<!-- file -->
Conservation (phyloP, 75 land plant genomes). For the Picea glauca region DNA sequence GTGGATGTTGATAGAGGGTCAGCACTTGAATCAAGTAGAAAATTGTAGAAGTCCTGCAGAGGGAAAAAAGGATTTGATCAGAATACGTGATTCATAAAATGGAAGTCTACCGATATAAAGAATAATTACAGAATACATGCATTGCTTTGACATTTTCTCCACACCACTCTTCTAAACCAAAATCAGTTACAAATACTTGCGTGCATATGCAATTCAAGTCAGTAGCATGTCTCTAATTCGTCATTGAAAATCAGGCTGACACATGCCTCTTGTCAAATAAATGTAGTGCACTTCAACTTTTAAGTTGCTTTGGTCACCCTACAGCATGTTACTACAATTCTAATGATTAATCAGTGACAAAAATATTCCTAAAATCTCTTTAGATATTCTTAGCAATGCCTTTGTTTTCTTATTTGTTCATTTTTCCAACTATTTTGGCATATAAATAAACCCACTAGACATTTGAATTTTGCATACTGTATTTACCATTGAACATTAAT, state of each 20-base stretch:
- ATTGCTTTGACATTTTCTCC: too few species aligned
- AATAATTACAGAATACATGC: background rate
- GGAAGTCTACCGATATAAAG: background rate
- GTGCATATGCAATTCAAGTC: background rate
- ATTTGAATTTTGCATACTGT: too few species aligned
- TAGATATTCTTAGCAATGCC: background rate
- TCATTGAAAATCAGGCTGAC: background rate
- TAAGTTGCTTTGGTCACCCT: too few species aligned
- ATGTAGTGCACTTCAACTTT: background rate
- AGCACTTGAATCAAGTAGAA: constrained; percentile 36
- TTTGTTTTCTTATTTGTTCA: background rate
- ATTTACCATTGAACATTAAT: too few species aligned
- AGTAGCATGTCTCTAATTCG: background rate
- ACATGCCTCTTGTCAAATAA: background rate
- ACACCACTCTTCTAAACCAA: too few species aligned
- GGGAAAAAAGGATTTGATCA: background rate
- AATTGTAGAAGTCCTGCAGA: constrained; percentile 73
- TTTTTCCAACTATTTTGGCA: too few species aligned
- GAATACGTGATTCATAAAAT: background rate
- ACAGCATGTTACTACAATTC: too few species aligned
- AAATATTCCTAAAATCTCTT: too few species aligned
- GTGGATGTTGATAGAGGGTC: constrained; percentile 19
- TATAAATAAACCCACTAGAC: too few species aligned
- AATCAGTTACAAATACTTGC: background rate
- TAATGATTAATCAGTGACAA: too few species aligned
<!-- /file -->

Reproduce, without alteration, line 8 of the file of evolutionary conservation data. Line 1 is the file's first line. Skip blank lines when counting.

- TCATTGAAAATCAGGCTGAC: background rate